A 2011 study in NYC found that 59% of transgender respondents said that they had been stopped by police. So over half of our sisters in NYC had they lived in Phoenix would have faced the prospect of "Project Rose".

In short, a transgender woman of color is simply assumed to be guilty. This makes things more convenient, except of course for the woman criminalized essentially for existing. The Monica Jones case illustrates why we are not done in our battle for equality and justice. Those of us who do not fit the police profile owe it to our trans sisters of color to stand up against this relentless legal assault on their existence.

On Friday, April 11, I participated in a rally outside the Wilson Building here in D.C. at which we expressed support for Monica Jones and called for repeal of the District's so-called Prostitution Free Zones law, which discriminates against transgender women and solves nothing. GLAA's views on PFZs are expressed here.

Metro Weekly reports. I am quoted at some length in the article.

Nevada GOP drops party platforms against gay marriage and abortion

Las Vegas Review-Journal reports a welcome bit of news.

Mat Staver warns of government overthrow over gay marriage

Right Wing Watch shares the latest right-wing lunacy.

On a day of silence, an anti-gay message

One anti-gay student interviewed said something familiar: he has no problem with people being gay as long as they don't go parading about the school. Translation: It's okay to be gay as long as you're completely invisible and don't organize to stop bullying.

April 11, 2014

Ted Cruz, Who Said Uninsured Should Just Get Health Care From ERs, Backs Group That Wants ERs To Turn Away Uninsured People

Ted_cruz2
(Credit: Jeff Malet, maletphoto.com)

The latest from Right Wing Watch. Like you're surprised?

Krauthammer on 'thought police'

Charles-Krauthammer

Check out Charles Krauthammer's latest column.

I hardly know where to start with Krauthammer's attempt to turn liberals into totalitarians. He blames "activists" for a grassroots effort by Mozilla employees and developers. He ignores the legal and constitutional issues at the core of the marriage equality fight and pretends it is all moral and philosophical -- because the religious bullies on his side of the aisle are determined to cast themselves as victims. He pretends that Obama had the same position as Brendan Eich in 2008, but Obama opposed Proposition 8. I was not happy with Obama's position back then, and criticized his slowness to "evolve" on the issue; but ballot measures were a key battleground, and Obama opposed their use to attack gays.

Krauthammer's argument on climate change is not with Obama but with scientists, who (despite his tendentious cherry picking) overwhelmingly agree that human activity played a role in it. And he mocks the reference to "change" instead of "warming" as if it is an evasion, when it more accurately reflects the science, which does not claim uniform effects. Here Krauthammer flirts with those who confuse weather and climate, though he knows better.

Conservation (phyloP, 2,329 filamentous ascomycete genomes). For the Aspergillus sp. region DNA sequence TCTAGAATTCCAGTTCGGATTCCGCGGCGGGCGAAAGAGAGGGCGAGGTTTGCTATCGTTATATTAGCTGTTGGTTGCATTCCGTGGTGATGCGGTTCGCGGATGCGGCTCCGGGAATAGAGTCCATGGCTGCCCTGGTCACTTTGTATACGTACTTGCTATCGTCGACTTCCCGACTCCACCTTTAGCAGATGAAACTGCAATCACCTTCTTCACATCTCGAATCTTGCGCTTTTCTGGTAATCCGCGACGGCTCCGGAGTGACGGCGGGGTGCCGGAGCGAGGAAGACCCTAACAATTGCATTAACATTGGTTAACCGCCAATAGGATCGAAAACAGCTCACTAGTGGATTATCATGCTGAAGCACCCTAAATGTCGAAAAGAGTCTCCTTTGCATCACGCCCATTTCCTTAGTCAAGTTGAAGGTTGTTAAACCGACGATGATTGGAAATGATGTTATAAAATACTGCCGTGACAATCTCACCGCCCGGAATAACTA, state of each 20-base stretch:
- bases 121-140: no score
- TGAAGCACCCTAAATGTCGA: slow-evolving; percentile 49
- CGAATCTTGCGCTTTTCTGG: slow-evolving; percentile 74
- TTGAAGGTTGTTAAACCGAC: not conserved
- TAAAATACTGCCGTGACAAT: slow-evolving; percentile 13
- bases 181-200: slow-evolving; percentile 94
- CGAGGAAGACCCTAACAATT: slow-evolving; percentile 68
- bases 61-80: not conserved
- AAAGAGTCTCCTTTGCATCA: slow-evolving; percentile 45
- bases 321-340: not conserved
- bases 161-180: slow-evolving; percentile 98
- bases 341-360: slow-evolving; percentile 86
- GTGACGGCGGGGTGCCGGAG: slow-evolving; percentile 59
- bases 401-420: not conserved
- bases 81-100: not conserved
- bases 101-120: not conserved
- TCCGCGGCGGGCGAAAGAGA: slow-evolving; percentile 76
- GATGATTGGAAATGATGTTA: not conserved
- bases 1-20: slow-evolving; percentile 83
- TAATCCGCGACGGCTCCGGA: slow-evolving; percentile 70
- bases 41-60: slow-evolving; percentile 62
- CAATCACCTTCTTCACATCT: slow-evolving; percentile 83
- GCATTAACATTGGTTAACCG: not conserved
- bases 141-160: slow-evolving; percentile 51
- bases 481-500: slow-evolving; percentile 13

What is the point of all this furious and smug propagandizing? It is to make the relentless assault on gay families look like a mere dinner table argument, and to make those defending themselves look like the aggressors. It is to deflect attention from plutocrats like the Koch brothers who use fights on social issues to distract people from the harm being done to their own interests, as with Art Pope hijacking North Carolina and installing minoritarian government.

Just get everyone arguing over free contraceptives and women being sluts, and somehow the women whose reproductive freedom is under aggressive assault become the aggressors. All of this would be hilarious were it not so pernicious.

April 10, 2014

Marian Anderson at Lincoln Memorial, 75 years ago

Filmpreservation.org writes:

[I]n early 1939 the Daughters of the American Revolution declined music impresario Sol Hurok's request to book Marian Anderson into its Constitution Hall in Washington, D.C. Her race was evidently the reason. First Lady Eleanor Roosevelt then resigned from the DAR, an act that increased public awareness of the controversy. Secretary of the Interior Harold L. Ickes arranged for a concert on the Lincoln Memorial steps. On April 9, 1939, Marian Anderson sang before a live audience of seventy-five thousand and a national radio audience of millions more.

Mrs. Roosevelt's immortal resignation letter to the president general of the DAR began, "I am afraid that I have never been a very useful member of the Daughters of the American Revolution...." It was politely devastating. Any course in rhetoric should include it.

April 09, 2014

UMass guard Derrick Gordon comes out

Cyd Zeigler of OutSports interviews sophomore shooting guard Derrick Gordon of the University of Massachusetts, who came out to his teammates. Kudos to this young man, and to those who helped him.

Derrick_Gordon

Fischer: It's now a crime to be a Christian in America

From Right Wing Watch. Do not rely on Bryan Fischer for information.

Sen. Alan Simpson Supports Freedom to Marry

Former Wyoming Senator Alan Simpson does this ad for Freedom to Marry. I've met him and his wife. Delightful people.

April 07, 2014

Supreme Court won’t hear anti-gay photographer case

The Blade reports:

The U.S. Supreme Court announced on Monday it won’t take up a case in which a New Mexico photography business alleges its rights were violated when it landed in hot water for refusing to shoot a same-sex wedding ceremony.

In orders published Monday morning, the court listed the case, Elane Photography v. Willock, without comment as among the cases it won’t consider.

The case was brought to the Supreme Court by Elane Photography, which was found to have violated New Mexico’s anti-discrimination law for refusing to take a photo for the same-sex wedding ceremony for Vanessa Willock and Misti Collinsworth in 2006. (The wedding was only ceremonial because the incident took place before the state legalized same-sex marriage.)